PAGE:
Thimphu to Punakha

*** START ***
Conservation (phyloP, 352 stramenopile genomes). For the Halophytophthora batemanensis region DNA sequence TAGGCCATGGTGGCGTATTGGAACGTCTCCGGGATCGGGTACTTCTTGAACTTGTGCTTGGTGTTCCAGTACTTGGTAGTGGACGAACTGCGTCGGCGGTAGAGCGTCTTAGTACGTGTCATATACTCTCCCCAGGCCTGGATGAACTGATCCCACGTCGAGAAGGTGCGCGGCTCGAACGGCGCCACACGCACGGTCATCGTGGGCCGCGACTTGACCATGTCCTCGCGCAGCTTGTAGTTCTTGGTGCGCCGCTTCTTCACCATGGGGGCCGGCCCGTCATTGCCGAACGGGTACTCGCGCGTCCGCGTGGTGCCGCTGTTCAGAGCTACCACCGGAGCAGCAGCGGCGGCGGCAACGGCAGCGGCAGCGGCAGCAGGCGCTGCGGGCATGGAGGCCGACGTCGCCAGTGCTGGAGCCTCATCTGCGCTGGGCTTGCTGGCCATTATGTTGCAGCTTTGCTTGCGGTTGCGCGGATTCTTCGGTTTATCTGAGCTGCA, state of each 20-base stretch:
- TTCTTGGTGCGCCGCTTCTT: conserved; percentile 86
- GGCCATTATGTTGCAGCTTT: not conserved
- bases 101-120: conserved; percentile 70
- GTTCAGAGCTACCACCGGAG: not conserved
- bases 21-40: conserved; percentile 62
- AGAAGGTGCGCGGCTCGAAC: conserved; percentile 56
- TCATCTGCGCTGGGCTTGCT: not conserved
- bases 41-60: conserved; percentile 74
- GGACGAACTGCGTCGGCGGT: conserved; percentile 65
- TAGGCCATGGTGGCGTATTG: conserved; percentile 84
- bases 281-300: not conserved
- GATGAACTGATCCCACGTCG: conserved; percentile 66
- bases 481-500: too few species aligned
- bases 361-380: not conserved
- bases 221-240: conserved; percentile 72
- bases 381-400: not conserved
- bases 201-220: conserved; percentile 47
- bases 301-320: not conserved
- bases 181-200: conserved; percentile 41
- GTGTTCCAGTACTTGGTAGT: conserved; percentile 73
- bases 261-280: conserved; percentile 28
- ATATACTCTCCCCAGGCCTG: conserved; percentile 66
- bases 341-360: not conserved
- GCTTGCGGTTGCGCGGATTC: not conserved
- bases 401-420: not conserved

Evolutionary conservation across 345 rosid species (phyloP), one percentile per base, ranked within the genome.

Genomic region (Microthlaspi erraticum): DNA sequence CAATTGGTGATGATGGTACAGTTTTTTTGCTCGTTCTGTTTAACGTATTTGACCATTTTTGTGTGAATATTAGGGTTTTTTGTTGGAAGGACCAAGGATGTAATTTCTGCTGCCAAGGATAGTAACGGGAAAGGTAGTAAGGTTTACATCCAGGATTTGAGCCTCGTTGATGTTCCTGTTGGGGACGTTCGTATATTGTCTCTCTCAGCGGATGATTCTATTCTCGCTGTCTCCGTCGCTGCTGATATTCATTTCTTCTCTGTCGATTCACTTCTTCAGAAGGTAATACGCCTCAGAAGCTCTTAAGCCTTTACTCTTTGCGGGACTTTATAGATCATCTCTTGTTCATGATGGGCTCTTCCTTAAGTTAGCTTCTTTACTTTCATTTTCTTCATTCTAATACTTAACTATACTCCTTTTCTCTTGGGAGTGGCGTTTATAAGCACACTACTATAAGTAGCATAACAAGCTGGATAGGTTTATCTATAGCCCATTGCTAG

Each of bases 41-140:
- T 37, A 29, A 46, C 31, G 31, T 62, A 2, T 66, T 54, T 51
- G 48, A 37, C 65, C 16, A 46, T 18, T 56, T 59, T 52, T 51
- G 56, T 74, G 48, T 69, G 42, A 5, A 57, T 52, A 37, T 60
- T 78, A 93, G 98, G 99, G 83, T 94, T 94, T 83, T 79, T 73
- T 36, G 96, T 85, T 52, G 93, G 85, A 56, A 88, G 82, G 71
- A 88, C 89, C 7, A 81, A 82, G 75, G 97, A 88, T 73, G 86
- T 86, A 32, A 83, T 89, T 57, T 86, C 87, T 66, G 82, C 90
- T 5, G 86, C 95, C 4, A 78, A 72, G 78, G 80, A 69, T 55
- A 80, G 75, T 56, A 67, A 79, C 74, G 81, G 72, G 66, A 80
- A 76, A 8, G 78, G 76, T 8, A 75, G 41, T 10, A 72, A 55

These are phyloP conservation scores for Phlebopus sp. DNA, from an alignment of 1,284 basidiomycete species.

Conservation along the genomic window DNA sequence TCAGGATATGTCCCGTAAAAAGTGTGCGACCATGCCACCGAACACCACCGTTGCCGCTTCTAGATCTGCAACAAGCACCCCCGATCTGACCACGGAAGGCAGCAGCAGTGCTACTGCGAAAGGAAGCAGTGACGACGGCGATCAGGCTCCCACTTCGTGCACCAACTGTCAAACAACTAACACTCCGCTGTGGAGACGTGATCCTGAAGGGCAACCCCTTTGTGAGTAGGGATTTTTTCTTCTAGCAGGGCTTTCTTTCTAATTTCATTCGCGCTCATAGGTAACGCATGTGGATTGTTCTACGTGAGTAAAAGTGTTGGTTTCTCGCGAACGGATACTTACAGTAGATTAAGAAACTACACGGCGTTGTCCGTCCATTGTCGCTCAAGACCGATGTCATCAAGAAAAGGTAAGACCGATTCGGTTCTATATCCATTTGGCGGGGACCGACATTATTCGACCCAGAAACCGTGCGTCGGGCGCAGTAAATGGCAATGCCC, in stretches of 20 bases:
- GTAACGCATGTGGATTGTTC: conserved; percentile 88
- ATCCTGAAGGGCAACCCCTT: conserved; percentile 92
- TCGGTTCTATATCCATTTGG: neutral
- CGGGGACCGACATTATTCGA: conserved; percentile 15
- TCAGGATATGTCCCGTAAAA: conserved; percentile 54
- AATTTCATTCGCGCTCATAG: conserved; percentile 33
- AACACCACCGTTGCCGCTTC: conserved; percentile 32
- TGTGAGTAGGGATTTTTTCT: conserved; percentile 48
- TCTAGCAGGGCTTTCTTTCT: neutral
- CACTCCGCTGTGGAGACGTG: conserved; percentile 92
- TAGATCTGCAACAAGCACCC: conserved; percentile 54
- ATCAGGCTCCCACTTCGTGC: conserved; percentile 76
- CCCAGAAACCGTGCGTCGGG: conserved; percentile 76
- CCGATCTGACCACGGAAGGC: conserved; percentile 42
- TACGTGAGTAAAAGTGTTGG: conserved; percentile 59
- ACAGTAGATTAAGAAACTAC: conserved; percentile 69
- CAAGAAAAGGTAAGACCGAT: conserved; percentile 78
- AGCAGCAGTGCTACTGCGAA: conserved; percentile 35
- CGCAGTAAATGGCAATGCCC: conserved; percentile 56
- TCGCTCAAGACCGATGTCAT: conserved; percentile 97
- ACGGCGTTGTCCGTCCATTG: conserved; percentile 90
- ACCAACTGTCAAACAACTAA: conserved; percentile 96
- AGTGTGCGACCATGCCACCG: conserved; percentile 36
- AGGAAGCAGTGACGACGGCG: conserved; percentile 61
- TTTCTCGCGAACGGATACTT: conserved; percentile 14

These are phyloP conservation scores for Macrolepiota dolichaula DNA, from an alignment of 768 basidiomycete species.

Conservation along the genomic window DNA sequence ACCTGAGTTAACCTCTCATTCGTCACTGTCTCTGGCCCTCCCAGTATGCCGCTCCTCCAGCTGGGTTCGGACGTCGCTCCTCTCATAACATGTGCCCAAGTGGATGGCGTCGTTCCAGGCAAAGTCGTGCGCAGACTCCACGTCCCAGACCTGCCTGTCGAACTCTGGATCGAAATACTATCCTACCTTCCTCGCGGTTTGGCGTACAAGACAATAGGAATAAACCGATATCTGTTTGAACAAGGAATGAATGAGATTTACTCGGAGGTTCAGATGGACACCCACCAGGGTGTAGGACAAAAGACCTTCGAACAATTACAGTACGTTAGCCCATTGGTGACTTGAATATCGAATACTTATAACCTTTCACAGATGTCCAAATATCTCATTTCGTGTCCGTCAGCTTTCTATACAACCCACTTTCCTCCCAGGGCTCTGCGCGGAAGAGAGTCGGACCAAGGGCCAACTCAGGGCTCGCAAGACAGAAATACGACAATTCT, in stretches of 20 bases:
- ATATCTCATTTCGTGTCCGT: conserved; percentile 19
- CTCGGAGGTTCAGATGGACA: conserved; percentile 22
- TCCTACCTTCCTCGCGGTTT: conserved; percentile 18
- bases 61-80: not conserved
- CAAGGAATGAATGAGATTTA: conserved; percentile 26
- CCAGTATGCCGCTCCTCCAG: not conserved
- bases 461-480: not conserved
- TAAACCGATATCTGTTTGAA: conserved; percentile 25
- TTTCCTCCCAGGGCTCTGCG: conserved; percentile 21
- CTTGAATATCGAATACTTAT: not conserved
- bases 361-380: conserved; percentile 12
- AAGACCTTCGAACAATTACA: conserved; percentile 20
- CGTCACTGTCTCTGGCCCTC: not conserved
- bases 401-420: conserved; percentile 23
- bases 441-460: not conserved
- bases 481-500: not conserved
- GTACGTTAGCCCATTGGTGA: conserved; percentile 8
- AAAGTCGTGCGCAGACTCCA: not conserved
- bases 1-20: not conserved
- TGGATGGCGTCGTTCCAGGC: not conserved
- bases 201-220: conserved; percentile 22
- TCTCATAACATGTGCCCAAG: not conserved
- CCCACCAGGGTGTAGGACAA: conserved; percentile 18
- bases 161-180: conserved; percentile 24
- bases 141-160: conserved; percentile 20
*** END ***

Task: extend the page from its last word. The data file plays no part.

After having breakfast, we start our drive towards Punakha, a distance of about 72 kilometers. The road moves to Dochu La Pass, located 3,050 meters (10,000 feet) above sea level and marked by a vast collection of prayer flags and 108 Chortens. On a clear day, we can get a panoramic view of the Bhutan Himalayas from this pass. The best sight you get in the early morning is in the months between October to February. After lunch, we visit Chimi Lhakhang. Chimi Lhakhang is about a twenty minutes' walk from the road at Sopsokha. Ama Drukpa Kunley, 'The Divine Madman,' built the temple in 1499. He controlled the demon of Dochu La with his 'magic thunderbolt of wisdom.' This place also has a wooden model of the lama's thunderbolt. After arriving at Punakha, we check into the hotel to freshen up and keep our belongings. After you freshen up, we visit the Punakha Dzong. Shabdrung Ngawang Namgyel, the unifier of Bhutan, built the Punakha Dzong in 1651. Central Monastic Body, which Je Khenpo controlsuse Punakha Dzong as the winter headquarters. The Central Monastic Body moves to Punakha for the winter and returns Thimphu during summer. The main temple (three-storied) of the Dzong is an excellent example of Bhutan's traditional architecture with four intricately engraved entrance pillars made from cypress and adorned in gold and silver. The crowning ceremony of the First King of Bhutan, Ugyen Wangchuck, took place at Punakha Dzong in 1907.